The top app preferences of an Android fanboy
Why would anyone want to read a list of my favourite Android apps?
Well, here’s why:
1. I love tech, everything associated with it, hence I pride myself in finding and using the best of everything tech.
2. Although a late adopter of Android (I had a Windows phone earlier if you can believe it), I am a huge fan of the operating system and love to play around with it.
3. Trying out new and useful apps is a hobby of mine, and I strive to stock my phone with the best and most useful ones from the pack.
Let’s get on with the list:
Microsoft SMS Organizer
Although the default Android Messages app has gotten better over the years, it still lacks some of the more nuanced features that are provided by third-party alternatives. Although ironical, the best SMS app in the Android Playstore is one made by Microsoft — the SMS Organizer.
I need to add a disclaimer though, this app is not for people who still use SMS for conversations. As the name suggests, the app organizes all your messages into neat little buckets like personal, transactions, promotions and starred. In addition, you have a separate tab that automatically creates reminders from your messages, including trains and online order tracking!
The icing on the cake is the final feature — it gathers all your finance messages and provides a neat little window with all the balances and transaction details. Pretty useful, right!
I know that I need to tread carefully here as everyone has their own favourite wallpaper app(s). Personal preferences aside, I have to declare Tapet as the winner here — just because it ticks the most boxes.
Tapet automatically generates the highest quality pattern wallpapers for your phone without internet. With the total permutation of patterns and colours running into millions, it is virtually impossible to get the same wallpaper again, and what more, you can set the wallpapers to auto-update at intervals of your choice. You also have the option to customize a colour palette and configure your favourite patterns to reappear at a set frequency.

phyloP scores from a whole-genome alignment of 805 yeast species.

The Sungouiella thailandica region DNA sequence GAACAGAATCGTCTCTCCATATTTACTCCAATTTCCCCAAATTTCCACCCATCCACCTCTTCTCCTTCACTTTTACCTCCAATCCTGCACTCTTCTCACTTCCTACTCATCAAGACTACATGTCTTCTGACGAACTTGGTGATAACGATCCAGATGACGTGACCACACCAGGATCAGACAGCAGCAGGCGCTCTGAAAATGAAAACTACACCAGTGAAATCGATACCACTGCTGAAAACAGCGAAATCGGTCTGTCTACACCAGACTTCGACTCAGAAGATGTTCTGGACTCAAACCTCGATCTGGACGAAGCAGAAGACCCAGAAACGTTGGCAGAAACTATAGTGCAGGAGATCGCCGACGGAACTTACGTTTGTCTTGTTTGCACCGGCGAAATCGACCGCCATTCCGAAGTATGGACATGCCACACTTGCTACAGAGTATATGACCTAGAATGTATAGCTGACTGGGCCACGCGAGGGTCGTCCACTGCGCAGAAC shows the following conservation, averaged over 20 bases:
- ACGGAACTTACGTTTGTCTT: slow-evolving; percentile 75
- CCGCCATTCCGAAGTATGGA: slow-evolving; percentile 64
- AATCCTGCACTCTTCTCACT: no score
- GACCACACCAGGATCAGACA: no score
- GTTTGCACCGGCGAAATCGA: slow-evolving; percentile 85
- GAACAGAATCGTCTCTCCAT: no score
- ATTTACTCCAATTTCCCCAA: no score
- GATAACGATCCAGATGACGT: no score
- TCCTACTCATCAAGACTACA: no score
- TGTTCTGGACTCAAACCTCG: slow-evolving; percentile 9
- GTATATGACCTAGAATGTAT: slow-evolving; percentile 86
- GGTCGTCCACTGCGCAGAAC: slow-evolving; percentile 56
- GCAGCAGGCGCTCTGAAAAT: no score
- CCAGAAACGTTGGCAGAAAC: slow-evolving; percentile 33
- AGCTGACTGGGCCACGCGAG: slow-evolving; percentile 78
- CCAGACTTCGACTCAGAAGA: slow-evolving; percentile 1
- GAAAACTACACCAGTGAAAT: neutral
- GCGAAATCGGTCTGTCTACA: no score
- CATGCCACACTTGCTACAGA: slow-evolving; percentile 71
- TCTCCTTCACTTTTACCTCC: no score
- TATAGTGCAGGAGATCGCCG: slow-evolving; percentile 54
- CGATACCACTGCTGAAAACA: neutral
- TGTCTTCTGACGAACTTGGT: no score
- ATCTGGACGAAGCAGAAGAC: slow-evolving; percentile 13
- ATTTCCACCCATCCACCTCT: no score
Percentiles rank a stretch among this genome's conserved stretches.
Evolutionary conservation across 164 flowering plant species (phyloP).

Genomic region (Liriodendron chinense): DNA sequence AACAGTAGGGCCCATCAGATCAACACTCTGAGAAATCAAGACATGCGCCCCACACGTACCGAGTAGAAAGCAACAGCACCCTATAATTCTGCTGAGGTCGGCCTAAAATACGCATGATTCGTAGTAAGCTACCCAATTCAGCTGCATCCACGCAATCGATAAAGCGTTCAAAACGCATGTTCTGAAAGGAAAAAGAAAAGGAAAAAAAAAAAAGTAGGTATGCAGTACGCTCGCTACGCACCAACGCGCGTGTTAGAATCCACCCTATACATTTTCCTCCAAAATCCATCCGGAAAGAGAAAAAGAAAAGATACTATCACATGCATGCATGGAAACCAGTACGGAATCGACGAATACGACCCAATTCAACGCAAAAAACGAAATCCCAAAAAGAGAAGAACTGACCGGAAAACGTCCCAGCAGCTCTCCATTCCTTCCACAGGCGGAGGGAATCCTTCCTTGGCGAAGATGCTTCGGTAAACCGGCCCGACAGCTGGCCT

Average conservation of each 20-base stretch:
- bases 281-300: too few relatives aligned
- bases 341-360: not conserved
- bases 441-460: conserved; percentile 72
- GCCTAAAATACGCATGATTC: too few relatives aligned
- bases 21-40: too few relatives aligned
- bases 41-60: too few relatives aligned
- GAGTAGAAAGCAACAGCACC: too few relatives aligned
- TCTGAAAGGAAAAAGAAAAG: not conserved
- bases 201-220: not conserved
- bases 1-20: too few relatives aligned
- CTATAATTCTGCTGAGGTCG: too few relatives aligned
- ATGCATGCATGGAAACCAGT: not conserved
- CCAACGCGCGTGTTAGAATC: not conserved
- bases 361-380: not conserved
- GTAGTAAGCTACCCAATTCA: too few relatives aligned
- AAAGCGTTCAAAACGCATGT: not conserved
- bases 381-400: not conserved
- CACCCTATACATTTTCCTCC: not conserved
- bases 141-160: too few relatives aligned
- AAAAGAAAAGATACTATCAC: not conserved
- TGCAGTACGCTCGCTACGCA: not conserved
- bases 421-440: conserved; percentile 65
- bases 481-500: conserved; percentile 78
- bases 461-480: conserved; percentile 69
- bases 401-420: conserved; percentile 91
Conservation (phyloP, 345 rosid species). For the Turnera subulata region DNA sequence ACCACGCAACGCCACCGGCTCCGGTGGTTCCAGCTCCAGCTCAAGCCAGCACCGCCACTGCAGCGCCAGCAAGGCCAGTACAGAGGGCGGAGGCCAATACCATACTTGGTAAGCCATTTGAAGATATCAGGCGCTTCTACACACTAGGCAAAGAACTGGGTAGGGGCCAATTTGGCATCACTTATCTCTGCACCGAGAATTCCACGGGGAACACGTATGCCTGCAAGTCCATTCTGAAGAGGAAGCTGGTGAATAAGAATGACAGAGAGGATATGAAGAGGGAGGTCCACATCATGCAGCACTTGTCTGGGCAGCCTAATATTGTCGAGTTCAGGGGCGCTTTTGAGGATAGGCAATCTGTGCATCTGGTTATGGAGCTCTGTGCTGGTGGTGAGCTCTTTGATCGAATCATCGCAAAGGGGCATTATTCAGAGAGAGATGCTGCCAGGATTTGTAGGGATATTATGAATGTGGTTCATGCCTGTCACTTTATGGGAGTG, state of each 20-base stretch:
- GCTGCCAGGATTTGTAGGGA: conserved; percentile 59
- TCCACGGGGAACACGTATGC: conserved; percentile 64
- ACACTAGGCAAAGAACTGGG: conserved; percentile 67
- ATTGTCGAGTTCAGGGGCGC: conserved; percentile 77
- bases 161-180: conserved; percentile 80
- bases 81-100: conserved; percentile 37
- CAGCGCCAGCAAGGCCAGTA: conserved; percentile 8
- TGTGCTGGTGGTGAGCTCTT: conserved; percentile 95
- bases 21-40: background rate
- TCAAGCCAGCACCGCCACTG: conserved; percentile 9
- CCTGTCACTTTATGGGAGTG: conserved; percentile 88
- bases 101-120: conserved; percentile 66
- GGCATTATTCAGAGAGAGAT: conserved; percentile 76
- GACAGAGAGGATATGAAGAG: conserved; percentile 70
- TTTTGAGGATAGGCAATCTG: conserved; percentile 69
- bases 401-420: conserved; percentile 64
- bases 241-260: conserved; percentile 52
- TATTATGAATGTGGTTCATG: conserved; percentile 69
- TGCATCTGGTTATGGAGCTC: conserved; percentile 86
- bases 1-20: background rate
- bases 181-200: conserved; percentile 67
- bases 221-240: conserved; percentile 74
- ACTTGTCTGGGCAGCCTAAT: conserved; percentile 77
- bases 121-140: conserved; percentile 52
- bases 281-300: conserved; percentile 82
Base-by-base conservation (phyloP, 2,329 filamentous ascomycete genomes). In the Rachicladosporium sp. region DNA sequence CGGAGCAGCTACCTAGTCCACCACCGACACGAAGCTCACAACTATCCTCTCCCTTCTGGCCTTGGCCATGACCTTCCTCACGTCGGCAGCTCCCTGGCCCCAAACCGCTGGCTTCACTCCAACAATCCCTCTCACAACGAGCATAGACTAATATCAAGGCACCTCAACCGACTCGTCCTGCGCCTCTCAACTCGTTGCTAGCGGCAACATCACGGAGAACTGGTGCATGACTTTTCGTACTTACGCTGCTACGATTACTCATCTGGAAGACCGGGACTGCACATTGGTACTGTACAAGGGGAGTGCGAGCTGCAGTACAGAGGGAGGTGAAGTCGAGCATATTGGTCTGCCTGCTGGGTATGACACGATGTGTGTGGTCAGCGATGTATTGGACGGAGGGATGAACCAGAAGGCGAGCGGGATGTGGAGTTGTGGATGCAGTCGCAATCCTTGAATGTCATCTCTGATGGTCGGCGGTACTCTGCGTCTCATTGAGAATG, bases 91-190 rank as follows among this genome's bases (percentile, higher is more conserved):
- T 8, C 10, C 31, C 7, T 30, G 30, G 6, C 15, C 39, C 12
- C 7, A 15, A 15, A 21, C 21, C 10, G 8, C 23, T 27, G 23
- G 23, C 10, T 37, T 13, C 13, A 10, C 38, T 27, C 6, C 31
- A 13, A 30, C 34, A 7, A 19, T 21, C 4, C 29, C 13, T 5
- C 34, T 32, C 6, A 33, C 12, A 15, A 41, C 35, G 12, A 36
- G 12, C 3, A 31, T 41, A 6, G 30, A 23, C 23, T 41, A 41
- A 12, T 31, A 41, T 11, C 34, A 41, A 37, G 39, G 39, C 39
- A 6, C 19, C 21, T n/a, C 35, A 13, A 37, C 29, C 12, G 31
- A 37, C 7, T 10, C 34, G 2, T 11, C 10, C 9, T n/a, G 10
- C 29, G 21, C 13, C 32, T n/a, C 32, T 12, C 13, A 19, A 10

And if all this doesn’t already seal the deal, it has an insanely simple UI which consists of just swipes in four directions for different actions.
Digital Detox is all the rage these days, and Forest is way ahead of the curve with some pretty cool features. Although Google’s Digital Wellbeing deserves a mention for its noteworthy features, Forest takes it a bit further by giving the entire process a purpose — growing plants. This two-front approach comes coupled with a brilliant strategy — the longer you stay away from your phone, the more trees you help plant! In simple words, the app lets you grow virtual plants (with a lot of interesting plant choices) and build a forest, and when you have enough coins/minutes in your name, you can spend it to plant a real tree. You can add friends and join a group detox event, earn achievements and view a bucketload of stats for the time you detox-ed (not a real word).
If any of you think Mint deserves the first spot, I say no — its Money Lover. It's simple to use and has quite a few positive points (at least enough to balance out the terrible naming). Having used both Walnut and Mint in the past, I found them lacking in certain departments. Money Lover requires you to manually enter your expenses, which I still believe is the best way coz we all know how absurd things can get when apps read payments automatically from SMS (read Walnut). I have been using the app for three years, and even found it useful enough that I spent a few bucks for the premium version. The app lets you create events, set budgets, track debts, and monitor your bills.
(Selecting an app for finance was entirely a personal preference based on my specific set of requirements.)
OK. You caught me. I created this category just to add Google Recorder to this list and I don’t regret it. The app is downright phenomenal! The standout feature is that you can transcribe the speech in real-time. With the latest update, you can copy, edit and share portions of your transcription as well.
What’s the catch then? Sadly, its availability is limited to Pixel devices.
Hear me out before you dismiss this off as rubbish. People dislike Google Fit because it had bare minimum features and abysmal tracking capabilities. Google has tried hard to fix it and even succeeded to an extent. The new feature update has added plenty of features to the app and has also vastly improved its UI. Against the likes of Fitbit, Runtastic and other premium names in the fitness spectrum, Google Fit never stood a chance in the tracking department. Where it shines is as a platform to consolidate all the health metrics from various specialized apps and give you a complete picture. Having integrations with every fitness app imaginable is an added bonus.
Personally, I have integrated Google Fit with my smart band (Mi Fit App), smart scale (Lifetronics app) and Strava.
This may not be news for most of you, but its a pretty big deal for a staunch Google loyalist like me. Having been a vocal advocate of Play Music in its heydays and one of the first adopters of YouTube Music, I never expected to be this disappointed by Google. Unsurprisingly, I switched to Spotify premium last month and I have kicked myself a million times since then for not doing it earlier. Unless you have been living under a soundproof rock, you will know what Spotify is and how it works. As compared to Youtube Music, Spotify has better playlists, more songs and more intelligent recommendation engines. Period.
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